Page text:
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LONDON - British Prime Minister Theresa May won agreement Friday from her warring cabinet to pursue "a UK-EU free trade area" after Brexit, as she bids to unblock negotiations with the bloc amid warnings time is running out to get a deal.
The proposal would create "a common rule book for industrial goods and agricultural products", May said in a statement following a day of talks at Chequers, the 16th-century manor house near London that serves as her official country retreat.
She added ministers also settled on "a new business-friendly customs model", which would maintain high standards but allow Britain "to strike new trade deals around the world" once it has left the European Union next March.
The government believes that plan would allow Britain to maintain frictionless trade with the EU in goods, avoid customs checks on the sensitive Irish border, and end both free movement of people and jurisdiction of the European Court of Justice (ECJ) in Britain.
The positions were agreed at the much-anticipated cabinet meeting as rumours swirled that ministers such as Foreign Secretary Boris Johnson could oppose elements of the stance and resign.
"Today in detailed discussions the cabinet has agreed our collective position for the future of our negotiations with the EU," the prime minister said.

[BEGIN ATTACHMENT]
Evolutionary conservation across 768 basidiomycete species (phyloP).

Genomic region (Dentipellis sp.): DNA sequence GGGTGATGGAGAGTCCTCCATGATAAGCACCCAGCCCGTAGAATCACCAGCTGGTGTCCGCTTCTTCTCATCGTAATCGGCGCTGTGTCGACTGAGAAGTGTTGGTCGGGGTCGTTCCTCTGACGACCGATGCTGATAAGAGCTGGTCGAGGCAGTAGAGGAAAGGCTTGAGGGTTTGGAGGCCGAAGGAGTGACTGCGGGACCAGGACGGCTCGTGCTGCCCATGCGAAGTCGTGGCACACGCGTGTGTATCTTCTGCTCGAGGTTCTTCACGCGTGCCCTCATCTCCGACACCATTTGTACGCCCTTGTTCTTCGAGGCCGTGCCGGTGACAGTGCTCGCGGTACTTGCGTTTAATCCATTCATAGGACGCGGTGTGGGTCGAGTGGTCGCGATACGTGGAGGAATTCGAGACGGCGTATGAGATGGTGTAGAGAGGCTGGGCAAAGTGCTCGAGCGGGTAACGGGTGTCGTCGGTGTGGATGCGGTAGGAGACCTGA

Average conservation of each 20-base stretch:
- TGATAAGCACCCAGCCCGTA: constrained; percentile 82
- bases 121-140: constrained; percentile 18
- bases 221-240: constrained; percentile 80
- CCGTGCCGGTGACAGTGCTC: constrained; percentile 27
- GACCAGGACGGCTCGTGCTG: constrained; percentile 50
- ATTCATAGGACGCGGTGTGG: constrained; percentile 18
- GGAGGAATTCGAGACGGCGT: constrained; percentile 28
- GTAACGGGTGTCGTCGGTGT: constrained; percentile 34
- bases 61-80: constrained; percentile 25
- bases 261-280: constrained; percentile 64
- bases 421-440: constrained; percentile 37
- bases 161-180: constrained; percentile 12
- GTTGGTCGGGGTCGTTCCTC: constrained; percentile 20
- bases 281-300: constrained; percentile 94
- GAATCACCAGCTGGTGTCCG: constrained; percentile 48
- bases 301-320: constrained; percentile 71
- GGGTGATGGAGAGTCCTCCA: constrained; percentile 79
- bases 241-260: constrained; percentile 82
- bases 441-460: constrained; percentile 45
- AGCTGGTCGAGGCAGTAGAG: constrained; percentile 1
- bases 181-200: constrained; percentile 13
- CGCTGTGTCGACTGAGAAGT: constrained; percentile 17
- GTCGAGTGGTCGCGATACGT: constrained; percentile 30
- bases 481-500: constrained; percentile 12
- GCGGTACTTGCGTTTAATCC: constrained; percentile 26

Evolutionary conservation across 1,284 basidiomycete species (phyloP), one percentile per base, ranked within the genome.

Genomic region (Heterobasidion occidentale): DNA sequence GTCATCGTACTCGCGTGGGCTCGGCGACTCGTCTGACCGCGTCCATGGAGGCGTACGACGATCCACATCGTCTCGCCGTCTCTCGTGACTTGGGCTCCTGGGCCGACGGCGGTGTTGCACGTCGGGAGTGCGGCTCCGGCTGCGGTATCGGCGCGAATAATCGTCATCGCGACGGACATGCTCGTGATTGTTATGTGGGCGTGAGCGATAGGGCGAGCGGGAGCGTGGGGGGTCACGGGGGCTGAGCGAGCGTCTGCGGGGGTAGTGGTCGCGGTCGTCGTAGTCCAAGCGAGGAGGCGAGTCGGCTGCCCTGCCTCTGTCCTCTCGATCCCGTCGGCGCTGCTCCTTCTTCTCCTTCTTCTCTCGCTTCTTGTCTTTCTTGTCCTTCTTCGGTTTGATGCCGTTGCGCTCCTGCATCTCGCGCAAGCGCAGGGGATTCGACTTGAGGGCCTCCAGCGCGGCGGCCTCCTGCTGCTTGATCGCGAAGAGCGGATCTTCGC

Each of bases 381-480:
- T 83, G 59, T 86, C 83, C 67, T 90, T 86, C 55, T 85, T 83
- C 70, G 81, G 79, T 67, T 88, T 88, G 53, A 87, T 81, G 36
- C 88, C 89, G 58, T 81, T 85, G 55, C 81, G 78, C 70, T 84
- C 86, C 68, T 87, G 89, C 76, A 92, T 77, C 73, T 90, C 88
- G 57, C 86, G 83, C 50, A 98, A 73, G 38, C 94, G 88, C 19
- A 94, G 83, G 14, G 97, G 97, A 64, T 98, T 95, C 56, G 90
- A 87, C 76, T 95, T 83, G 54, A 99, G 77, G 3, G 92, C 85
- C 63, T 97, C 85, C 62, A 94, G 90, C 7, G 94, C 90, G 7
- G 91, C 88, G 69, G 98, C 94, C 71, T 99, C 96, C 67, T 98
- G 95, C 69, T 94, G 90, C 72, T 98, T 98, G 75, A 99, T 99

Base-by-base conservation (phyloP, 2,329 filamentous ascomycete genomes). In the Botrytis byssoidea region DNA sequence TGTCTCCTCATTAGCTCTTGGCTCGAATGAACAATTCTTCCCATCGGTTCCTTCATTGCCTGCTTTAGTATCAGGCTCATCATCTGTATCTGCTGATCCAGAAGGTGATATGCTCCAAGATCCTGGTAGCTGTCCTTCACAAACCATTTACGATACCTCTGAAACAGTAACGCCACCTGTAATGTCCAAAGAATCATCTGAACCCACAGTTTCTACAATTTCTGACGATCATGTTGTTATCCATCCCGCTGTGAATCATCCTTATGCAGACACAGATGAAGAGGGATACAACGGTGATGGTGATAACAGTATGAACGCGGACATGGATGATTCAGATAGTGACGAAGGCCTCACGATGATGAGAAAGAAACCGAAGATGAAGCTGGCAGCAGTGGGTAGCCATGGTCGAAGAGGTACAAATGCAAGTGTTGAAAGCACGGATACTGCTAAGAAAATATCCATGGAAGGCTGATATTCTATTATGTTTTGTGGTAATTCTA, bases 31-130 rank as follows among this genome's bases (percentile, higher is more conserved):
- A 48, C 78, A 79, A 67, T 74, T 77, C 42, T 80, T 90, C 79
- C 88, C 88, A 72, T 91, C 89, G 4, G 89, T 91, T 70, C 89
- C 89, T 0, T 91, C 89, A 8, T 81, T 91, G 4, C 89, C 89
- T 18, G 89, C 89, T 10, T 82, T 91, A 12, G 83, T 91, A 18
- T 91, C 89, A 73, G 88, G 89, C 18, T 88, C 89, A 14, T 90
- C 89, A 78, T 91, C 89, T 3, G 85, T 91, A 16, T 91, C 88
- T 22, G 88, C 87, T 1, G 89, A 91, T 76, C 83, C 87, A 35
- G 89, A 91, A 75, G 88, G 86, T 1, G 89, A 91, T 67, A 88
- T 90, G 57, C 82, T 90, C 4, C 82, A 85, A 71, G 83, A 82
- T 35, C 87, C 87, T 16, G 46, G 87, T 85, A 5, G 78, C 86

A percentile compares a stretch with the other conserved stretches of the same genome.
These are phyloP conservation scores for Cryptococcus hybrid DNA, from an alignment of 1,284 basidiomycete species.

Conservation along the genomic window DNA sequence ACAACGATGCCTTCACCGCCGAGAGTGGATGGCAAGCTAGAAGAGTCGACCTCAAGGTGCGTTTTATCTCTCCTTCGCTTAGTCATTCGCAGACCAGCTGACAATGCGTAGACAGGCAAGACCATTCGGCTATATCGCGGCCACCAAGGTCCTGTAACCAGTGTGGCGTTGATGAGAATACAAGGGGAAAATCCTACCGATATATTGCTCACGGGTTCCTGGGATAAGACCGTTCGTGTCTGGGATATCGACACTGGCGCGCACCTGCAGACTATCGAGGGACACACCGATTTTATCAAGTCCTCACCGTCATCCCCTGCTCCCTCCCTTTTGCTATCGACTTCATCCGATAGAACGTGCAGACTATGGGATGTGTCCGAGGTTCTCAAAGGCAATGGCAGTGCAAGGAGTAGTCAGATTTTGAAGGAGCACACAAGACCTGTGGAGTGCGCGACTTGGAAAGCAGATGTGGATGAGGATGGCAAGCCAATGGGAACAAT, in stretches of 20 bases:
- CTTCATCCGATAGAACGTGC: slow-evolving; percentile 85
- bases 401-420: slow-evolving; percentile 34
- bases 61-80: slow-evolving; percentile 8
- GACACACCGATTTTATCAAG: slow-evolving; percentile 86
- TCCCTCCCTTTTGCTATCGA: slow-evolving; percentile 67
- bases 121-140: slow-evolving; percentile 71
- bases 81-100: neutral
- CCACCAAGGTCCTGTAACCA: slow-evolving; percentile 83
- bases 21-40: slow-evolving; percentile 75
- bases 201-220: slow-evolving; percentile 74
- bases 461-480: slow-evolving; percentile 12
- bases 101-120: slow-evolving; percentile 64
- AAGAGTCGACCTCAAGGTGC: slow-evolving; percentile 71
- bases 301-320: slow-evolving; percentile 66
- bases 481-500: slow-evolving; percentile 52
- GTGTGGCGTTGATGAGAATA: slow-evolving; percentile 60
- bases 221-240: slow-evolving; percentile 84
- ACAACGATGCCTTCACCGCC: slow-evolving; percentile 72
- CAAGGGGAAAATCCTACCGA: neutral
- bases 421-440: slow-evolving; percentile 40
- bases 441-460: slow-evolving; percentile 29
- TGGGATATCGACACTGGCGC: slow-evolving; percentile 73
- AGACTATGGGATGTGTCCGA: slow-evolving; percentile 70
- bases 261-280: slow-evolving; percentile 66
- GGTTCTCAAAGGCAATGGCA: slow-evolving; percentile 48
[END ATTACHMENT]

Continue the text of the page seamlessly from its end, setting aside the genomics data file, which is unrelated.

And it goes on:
"Next week we will be publishing a white paper which will set out more details of how we will be taking back control of our money, laws and borders," she added. "Now we must all move at pace to negotiate our proposal with the EU."
Under the cabinet's plan, Britain would be half-in, half-out of the European single market.
London has pledged to avoid customs checks on the border between Northern Ireland, which will be leaving the EU along with the rest of Britain, and Ireland, which will remain a bloc member.
The issue has proved a key sticking point in Brexit negotiations.
The newly-agreed plan would smooth trade in agricultural, food and fisheries products, and protect integrated supply chains and just-in-time processes.
The British cabinet also agreed to strive for "a joint institutional framework" to interpret and apply any future relationship'', the British government said.
"This would be done in the UK by UK courts, and in the EU by EU courts –- with due regard paid to EU case law in areas where the UK continued to apply a common rulebook," it said.
Meanwhile, the cabinet proposal would retain regulatory flexibility for its dominant services sector, "where the potential trading opportunities outside the EU are the largest", in return for restricted access to EU markets.
It accepts the end to current "passporting" rights allowing British financial firms to operate freely in the EU, but suggests arrangements "that preserve the mutual benefits of integrated markets and protect financial stability".